Israel Trip, Final Thoughts
Now that I have been home for a few days, I’ve had some time to reflect on my trip to Israel.
It was the second time that I have been, and both times they have been “working tours” with a heavy emphasis on “working.” It’s impossible to go to the Holy Land, even when you have the responsibilities that I have had and not be affected by the trip. Still, it’s not as if I had every second of my time there to let the enormity of it all sink in. Both times, that has come after I have returned home.
First let me say that every trip of this sort is unique and this time was certainly different than than my first one. Some of it was obvious — cooler weather, different hotels, new sites. But there was this feeling that I couldn’t put my finger on for a while but finally came to me at about the halfway point — it felt like I was home.
Even though it was only the second time in my life I had ever been there, the feeling of familiarity was almost overwhelming. It was if I had spent years around the Sea of Galilee, Tel Dan, Ein Geddi, Jerusalem. Virtually every place we went, every smell I took in, every taste I savored felt like reliving old times. It was extraordinary, and I am anxious to see if the feeling is even stronger in the future.
I covered most of what we did on each day in previous posts, but there are a few observations about the trip that I wasn’t able to get in that I want to share here.
First of all, it’s remarkable to me how Americanized Israel has become. Convenience stores, malls, cell phones and vehicles are everywhere. Even small towns like Nazareth are very modern, as evidenced below:
One of my favorite parts of the trip is the fishing boat excursion on the Sea of Galilee. We get to spend over an hour on the water, and both times I have been able to get what I need to do done quickly enough to spend some time meditation and prayer. This is one of my favorite spots on the boat, watching the water as the boat parts the waves. Very peaceful.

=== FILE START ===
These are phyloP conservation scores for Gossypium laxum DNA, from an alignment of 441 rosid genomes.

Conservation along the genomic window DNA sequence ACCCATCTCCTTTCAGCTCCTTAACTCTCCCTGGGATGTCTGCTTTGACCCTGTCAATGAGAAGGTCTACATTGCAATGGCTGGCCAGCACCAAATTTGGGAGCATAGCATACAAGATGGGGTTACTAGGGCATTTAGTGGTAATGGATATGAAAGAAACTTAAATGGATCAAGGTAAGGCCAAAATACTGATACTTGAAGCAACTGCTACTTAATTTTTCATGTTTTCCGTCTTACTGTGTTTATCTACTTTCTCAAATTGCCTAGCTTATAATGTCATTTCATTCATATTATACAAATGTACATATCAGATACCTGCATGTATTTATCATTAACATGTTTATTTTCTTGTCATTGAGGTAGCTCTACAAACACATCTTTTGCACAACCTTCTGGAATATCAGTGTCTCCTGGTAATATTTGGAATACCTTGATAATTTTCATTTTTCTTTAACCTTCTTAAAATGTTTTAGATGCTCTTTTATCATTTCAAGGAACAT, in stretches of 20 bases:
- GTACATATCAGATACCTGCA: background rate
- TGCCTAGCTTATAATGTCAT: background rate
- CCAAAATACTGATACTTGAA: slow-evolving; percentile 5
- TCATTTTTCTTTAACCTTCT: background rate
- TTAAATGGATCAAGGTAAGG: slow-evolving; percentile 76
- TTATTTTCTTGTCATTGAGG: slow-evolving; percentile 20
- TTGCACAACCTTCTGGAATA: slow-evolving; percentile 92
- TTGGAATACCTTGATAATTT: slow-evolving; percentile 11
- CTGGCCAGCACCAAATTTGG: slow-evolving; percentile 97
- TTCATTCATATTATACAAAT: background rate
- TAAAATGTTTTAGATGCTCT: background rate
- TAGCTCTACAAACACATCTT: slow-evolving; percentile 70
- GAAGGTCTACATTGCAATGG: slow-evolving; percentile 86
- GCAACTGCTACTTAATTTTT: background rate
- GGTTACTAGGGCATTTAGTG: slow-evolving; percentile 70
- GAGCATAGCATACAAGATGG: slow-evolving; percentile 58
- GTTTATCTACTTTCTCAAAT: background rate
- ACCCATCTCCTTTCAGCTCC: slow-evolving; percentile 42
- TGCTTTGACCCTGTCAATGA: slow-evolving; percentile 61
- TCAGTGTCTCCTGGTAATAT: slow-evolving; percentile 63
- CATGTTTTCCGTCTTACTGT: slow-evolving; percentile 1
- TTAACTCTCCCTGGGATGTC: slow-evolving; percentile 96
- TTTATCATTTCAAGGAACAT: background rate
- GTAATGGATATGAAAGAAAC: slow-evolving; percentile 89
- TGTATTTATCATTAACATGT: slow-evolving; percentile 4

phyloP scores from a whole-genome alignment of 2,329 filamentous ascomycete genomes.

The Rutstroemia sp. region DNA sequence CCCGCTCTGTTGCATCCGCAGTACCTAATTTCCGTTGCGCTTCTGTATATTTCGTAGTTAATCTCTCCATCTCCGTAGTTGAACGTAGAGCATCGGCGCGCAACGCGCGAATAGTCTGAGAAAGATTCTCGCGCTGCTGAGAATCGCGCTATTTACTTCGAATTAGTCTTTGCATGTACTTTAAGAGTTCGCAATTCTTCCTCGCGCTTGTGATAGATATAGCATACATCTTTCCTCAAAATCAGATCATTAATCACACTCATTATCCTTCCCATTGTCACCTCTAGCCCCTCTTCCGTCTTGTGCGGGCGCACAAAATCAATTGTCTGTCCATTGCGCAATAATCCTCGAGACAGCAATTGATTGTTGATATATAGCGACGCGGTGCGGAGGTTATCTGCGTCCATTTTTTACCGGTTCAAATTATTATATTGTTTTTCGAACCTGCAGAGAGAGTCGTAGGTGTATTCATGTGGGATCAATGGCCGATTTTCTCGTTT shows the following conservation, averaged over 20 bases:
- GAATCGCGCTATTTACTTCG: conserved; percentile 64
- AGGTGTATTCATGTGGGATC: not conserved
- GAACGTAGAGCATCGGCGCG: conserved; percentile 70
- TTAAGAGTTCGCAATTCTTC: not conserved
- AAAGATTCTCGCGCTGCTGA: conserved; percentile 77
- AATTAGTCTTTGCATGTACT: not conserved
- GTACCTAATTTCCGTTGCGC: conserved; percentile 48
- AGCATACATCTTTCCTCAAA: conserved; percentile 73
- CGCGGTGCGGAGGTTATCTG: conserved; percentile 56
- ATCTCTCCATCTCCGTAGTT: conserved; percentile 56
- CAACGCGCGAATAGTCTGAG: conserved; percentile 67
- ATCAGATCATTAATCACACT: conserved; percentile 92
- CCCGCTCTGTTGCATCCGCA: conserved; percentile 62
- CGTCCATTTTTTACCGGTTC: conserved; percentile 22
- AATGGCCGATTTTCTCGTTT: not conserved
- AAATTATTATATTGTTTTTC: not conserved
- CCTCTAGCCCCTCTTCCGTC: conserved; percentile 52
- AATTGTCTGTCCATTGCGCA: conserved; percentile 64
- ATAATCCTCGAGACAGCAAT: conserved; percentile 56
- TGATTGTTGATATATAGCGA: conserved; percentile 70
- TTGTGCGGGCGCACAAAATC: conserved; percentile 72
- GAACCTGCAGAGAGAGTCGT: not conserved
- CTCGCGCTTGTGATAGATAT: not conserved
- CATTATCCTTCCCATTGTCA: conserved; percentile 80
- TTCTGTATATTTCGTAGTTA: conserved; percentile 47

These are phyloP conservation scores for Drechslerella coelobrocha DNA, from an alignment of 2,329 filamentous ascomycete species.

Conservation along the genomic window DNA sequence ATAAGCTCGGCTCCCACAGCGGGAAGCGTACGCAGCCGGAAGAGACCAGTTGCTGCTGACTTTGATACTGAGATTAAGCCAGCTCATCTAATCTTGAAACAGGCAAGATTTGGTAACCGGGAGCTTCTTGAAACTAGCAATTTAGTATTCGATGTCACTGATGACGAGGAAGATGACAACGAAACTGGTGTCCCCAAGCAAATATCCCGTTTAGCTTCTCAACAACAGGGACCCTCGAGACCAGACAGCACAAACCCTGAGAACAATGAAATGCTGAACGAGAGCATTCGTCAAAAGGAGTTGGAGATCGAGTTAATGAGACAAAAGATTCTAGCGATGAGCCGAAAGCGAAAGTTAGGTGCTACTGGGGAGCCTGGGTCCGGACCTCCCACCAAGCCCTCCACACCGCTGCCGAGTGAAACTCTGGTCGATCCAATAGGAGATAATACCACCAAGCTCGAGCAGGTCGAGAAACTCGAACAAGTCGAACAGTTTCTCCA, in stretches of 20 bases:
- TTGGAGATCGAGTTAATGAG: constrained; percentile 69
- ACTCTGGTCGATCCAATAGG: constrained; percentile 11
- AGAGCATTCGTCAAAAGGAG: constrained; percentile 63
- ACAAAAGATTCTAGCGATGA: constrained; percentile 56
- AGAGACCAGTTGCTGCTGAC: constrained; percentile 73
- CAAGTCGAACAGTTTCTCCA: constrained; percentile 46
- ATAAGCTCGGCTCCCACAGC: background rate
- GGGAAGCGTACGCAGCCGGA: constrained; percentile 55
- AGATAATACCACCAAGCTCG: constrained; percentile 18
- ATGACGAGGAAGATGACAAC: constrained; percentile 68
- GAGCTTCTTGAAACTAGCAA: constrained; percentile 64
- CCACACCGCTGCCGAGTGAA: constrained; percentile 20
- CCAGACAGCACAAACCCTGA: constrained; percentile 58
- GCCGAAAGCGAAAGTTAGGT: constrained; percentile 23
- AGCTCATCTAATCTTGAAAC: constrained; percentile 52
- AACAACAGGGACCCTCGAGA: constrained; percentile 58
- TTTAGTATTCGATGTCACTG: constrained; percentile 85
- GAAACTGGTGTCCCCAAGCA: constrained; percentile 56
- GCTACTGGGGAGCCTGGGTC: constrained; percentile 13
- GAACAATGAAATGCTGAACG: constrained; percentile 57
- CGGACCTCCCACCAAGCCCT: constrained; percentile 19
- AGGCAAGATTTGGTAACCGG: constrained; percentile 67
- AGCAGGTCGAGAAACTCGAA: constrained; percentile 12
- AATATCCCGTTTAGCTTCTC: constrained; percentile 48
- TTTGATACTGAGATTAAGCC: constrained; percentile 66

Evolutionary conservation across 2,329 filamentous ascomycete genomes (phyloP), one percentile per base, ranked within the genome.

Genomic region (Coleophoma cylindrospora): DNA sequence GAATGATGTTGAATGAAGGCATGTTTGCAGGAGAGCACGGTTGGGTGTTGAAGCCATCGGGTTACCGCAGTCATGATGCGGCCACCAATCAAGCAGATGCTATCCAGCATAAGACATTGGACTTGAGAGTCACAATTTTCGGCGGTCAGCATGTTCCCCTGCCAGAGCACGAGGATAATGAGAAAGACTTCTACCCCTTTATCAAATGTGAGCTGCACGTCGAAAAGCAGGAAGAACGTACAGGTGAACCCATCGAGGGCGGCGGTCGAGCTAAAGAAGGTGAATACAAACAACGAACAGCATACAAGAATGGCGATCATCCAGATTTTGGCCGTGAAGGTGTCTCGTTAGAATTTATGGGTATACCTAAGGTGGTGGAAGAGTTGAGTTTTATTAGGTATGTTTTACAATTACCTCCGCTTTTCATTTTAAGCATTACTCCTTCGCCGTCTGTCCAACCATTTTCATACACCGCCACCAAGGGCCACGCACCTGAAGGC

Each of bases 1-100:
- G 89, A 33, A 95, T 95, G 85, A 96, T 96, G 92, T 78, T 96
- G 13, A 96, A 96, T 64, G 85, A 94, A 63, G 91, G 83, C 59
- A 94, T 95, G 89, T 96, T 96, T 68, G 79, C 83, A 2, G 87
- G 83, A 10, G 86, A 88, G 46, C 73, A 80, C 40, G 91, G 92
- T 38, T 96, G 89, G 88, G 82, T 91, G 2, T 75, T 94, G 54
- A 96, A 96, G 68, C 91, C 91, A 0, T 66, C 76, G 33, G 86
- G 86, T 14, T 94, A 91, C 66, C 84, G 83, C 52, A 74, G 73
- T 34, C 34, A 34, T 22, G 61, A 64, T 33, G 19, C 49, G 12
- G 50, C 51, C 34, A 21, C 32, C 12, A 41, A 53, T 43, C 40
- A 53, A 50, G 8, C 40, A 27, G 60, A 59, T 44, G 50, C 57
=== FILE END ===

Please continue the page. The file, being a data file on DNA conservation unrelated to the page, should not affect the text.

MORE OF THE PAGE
One of the most beautiful spots in Israel is the waterfall at Banias. It’s a hike to get to it. All downhill along what can only be described as a goat path at best. But it’s worth it to get to see a sight like this:
I find the Muslim faith very interesting. By that, I mean that there are aspects of it, obviously, that I don’t understand. One of them is the defensiveness they feel toward both Judaism and Christianity. Much younger by hundreds of years than either one, Islam seems to feel a need sometimes to justify itself. Case in point is the shot below. My Arabic is a bit rusty :), so I am not sure this is the right face of the Dome of the Rock on the Temple Mount in Jerusalem. Regardless, there is one of the faces that amongst the Arabic writings has a very interesting phrase: “God has no Son.” It just strikes me as interesting that on one of its most holy sites, Islam wants to repudiate Christianity.
I stood where Jesus stood. I stood where Elijah stood. I stood where Gideon stood. I have read about these great men all my life. But getting to actually be in the same places that they were, to walk on the same ground they did, to see the same buildings and mountains they did is just amazing. To think that the dry river bed below in the Valley of Elah is where David gathered the five smooth stones before slaying Goliath is almost more than I can comprehend.
The story of Masada and the tragic end of the Jewish rebels against the Romans is fascinating. But before it was a last stand, it was a fortress and palace during the time of Herod the Great. One of the most interesting parts of the palace was the Waiting Room. Herod, if you don’t know, was a bit of an egomaniac (to put it mildly), and didn’t think twice about making even the most important of visitors cool their heels for a while before granting them an audience. Archeologists have uncovered this ancient Waiting Room, and Pastor Mark McKeehan is playing the part of a foreign dignitary who has an appointment with Herod.
One of the stops on our last day was a church built on the ruins of the House of Caiaphas, the Jewish High Priest during the time of Jesus. It was here that Jesus probably spent a lot of his final night and it was here that Peter denied the Lord. This is another of my favorite spots because Peter is one of biblical heroes. Brash and prone to saying the wrong thing when a disciple, Peter ultimately became one of the mightiest apostles. If there was hope for him, there’s hope for all of us. Somewhere among these ruins is where the transformation for Peter began.
Well, that’s it. Eight full days of touring and 11 days of travel. I hope that those of you who have taken this journey with me have gotten something out of my ramblings. I’ve enjoyed sharing it with you. All I have left to say is that if you have ever considered taking a trip to Israel, just do it. It’s an amazing place and it will change your entire outlook on the Bible and Christianity.
It has for me.